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Draco’s magic spells death for viruses

It’s being called the greatest discovery since penicillin, a Light Sabre-like experimental drug that destroys all viruses that infect and kill.

health and fitness Updated: Aug 13, 2011 23:17 IST
Sanchita Sharma

It’s being called the greatest discovery since penicillin, a Light Sabre-like experimental drug that destroys all viruses that infect and kill. If it indeed works half as well as expected, this drug could abort killer infections — such as HIV that causes AIDS, influenza, dengue, polio, jaundice, measles, rabies, among others — before they get a chance to wreck havoc inside the body.

In theory, the drug — double-stranded RNA (dsRNA) activated caspase oligomeriser, with the rather cool acronym of DRACO — homes in on cells infected with viruses of all types and makes them self-destruct.

In lab tests on rats, DRACO killed 15 viruses. And it did so without harming healthy cells around them. Apart from shielding against viruses that raise fears of bioterrorism, such as Ebola and smallpox, DRACO would help stop most emerging epidemics, which are almost always viral in origin, be it the Spanish Flu of 1917 that killed 20 million people within a year, to H1N1 (swine flu) of 2009 that cost the world many more millions to contain.

These infections quickly spiral out of control because of a virus’ quicksilver ability to mutate and evade existing drugs with ease. This forces pharmaceutical companies to introduce different drugs and vaccines each year that work against that one specific virus, virus strain or family that is causing infection that year.

For the past five decades, the standard treatment has been to use preventive vaccines, and, if that fails, then using prescription drugs to treat the infection caused by a specific virus, such as oseltamivir and zanamivir to treat H1N1 (swine flu).

The new drug DRACO targets a molecule common to all virus-infected cells. Nearly every virus generates strings of double-stranded RNA longer than 30 base pairs to duplicate itself and take control of the host cell. The immune arsenal within human cells includes a protein that exploits this viral characteristic. Todd Rider of the Massachusetts Institute of Technology’s Lincoln Laboratory in the US made the drug by combining this protein with another from the immune system.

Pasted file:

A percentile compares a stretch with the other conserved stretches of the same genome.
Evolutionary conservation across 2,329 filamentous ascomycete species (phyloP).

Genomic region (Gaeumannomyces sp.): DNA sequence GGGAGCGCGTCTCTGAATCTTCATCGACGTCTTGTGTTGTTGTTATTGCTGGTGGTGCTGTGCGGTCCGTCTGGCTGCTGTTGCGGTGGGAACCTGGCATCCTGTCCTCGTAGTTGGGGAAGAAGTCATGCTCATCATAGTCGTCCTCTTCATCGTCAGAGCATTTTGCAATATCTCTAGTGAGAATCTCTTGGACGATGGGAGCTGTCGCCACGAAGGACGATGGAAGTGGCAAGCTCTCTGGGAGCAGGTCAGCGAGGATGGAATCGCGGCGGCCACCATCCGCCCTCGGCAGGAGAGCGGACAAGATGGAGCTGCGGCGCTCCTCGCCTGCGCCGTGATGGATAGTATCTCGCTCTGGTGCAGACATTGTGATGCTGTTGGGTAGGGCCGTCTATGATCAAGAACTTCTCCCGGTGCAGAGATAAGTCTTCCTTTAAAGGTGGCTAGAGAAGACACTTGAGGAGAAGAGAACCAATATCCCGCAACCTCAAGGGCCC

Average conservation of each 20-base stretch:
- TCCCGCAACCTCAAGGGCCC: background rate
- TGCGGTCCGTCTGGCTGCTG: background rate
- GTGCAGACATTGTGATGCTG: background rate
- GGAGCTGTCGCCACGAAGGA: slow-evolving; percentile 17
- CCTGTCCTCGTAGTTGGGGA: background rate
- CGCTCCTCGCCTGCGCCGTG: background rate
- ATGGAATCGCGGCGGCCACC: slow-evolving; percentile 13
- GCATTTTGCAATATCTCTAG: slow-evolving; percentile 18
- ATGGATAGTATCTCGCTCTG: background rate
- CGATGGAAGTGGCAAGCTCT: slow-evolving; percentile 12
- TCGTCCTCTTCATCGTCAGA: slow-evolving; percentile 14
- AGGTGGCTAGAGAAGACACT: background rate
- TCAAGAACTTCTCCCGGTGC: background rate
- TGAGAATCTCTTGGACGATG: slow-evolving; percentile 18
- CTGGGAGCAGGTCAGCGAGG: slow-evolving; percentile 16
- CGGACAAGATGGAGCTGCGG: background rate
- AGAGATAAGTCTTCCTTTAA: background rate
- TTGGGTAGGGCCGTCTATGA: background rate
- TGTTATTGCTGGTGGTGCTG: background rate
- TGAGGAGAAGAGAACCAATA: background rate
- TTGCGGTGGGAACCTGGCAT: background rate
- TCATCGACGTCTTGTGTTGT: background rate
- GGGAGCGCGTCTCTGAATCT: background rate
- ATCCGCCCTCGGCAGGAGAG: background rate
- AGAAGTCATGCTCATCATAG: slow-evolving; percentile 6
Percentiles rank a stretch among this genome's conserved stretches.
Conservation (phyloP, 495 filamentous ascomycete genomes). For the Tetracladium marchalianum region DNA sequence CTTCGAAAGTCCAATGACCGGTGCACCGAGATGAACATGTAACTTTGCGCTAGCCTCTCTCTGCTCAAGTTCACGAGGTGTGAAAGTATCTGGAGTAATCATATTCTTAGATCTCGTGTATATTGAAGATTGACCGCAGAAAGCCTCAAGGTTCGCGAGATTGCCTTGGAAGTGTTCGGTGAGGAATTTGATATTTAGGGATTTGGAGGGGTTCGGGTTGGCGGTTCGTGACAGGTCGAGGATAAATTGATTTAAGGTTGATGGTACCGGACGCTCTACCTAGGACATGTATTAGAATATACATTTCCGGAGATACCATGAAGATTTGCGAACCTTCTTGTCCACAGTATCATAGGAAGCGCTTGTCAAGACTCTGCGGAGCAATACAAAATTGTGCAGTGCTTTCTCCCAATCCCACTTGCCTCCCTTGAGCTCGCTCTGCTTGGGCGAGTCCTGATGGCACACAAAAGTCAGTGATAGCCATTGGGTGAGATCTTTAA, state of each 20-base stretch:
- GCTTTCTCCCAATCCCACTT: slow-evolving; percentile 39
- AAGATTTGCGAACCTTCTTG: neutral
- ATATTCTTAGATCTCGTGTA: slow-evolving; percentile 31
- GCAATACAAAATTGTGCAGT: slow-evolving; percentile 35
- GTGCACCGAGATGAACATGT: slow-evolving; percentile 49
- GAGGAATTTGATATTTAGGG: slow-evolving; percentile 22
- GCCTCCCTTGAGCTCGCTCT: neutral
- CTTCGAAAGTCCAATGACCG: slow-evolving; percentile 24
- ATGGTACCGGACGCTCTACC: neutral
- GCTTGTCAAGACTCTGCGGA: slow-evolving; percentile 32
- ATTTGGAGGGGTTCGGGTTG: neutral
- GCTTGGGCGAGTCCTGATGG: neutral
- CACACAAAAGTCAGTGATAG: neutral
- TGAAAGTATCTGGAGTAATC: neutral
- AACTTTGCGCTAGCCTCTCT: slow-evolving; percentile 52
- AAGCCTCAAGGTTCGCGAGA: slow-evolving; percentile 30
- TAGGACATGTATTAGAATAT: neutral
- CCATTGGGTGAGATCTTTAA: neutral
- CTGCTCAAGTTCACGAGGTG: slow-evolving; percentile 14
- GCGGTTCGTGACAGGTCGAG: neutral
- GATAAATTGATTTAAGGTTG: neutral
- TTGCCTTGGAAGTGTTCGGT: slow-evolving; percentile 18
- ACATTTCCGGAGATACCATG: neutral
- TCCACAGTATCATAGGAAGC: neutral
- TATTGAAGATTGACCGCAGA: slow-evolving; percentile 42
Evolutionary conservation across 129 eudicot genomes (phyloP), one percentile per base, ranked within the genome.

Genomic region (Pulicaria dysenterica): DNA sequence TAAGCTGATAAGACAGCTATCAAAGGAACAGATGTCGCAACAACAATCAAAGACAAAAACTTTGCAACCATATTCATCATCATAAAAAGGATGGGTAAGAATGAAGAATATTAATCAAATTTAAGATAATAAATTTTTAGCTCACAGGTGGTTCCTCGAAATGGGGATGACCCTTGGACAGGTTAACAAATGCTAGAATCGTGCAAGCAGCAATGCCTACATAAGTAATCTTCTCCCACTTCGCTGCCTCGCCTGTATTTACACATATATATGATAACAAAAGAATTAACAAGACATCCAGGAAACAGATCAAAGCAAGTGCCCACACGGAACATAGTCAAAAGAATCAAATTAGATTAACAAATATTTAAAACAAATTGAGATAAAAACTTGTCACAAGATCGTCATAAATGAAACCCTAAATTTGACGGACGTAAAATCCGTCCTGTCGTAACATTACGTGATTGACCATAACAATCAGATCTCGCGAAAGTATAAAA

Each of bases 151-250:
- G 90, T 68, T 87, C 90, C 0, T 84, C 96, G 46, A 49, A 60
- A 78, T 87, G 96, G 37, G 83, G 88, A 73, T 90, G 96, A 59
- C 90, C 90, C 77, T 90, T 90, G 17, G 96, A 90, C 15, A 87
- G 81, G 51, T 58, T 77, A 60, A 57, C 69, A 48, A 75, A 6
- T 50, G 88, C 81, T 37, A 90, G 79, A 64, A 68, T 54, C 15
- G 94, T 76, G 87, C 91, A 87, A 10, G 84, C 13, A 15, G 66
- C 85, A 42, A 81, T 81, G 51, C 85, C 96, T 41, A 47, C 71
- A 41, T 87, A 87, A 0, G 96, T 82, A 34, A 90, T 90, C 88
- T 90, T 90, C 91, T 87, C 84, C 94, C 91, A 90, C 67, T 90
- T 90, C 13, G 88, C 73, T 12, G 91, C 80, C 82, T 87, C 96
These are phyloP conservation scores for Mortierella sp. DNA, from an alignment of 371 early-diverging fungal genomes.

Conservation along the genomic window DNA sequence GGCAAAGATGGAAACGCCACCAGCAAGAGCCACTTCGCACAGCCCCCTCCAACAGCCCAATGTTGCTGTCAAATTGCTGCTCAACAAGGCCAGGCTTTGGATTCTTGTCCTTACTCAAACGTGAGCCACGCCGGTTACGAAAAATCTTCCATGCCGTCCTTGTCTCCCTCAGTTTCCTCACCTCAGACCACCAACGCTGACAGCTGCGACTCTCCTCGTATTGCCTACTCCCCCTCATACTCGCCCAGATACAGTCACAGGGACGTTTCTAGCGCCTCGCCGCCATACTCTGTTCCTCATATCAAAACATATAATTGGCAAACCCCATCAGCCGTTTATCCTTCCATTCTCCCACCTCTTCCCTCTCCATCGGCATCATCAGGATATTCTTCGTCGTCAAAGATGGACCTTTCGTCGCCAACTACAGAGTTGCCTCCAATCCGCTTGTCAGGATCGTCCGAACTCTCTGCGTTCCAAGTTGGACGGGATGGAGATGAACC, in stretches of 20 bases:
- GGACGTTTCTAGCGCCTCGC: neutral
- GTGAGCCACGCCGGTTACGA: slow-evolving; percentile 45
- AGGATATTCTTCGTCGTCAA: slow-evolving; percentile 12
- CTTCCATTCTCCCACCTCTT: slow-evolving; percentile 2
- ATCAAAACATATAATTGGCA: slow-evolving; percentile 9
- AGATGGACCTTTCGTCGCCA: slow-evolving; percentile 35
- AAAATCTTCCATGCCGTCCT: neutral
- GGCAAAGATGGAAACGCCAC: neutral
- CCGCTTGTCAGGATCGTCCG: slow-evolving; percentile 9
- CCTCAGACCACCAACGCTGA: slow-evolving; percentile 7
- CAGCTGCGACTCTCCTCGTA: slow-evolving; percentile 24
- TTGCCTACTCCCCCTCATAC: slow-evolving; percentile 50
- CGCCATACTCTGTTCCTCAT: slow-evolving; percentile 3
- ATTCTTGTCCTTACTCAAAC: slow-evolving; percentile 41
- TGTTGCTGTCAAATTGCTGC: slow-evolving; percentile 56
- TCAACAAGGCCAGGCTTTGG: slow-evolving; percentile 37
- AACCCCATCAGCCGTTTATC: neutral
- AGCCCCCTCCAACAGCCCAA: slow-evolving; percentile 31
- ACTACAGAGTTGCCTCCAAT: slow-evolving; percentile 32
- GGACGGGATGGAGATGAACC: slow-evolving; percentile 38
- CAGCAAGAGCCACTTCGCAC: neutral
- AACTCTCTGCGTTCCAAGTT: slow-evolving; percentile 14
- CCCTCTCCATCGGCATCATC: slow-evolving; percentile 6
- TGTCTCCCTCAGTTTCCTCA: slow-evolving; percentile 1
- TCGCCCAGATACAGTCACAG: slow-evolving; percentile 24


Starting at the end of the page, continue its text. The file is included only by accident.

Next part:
When a sentinel enzyme called protein kinase R (PKR) finds double-stranded RNA longer than 23 base pairs inside a cell, it binds to the RNA, blocks the production of viral proteins and activates the cell’s defences. Most viruses can evade PKR. So Rider and his team attached PKR to a protein called apoptotic protease activating factor 1 (APAF-1), which releases destructive enzymes to trigger cell suicide before the virus takes over.

Even if virus fragments escape the destroyed cell, they do so minus the protein cover needed to help them travel between cells, which keeps the surrounding healthy tissue free of infection.

There are some challenges, such as DRACO being too large a protein to enter cells with ease. Also, the way the drug functions would make it effective only in very early stages of infection.

In advanced viral infections, destroying all infected cells could lead to organ failure, as may happen if the infected cells are the hepatocyte cells in the liver. In children, people over 65 years and those with compromised immunities — such as people with HIV or liver disease -- the generalised weakness induced by mass cell death could heighten sickness and cause death. The drug would also not work against viruses have evolved ways to conceal their double-stranded RNA.

It’s way too early to uncork the bubbly, but DRACO’s the closest the world’s got to a blueprint of a medical nuke to obliterate viruses, which killed far more people in the last century than the two world wars. It’s effectiveness can only be tested over time because viruses, like bacteria, have a way of staying a step ahead of new and newer prescription medication.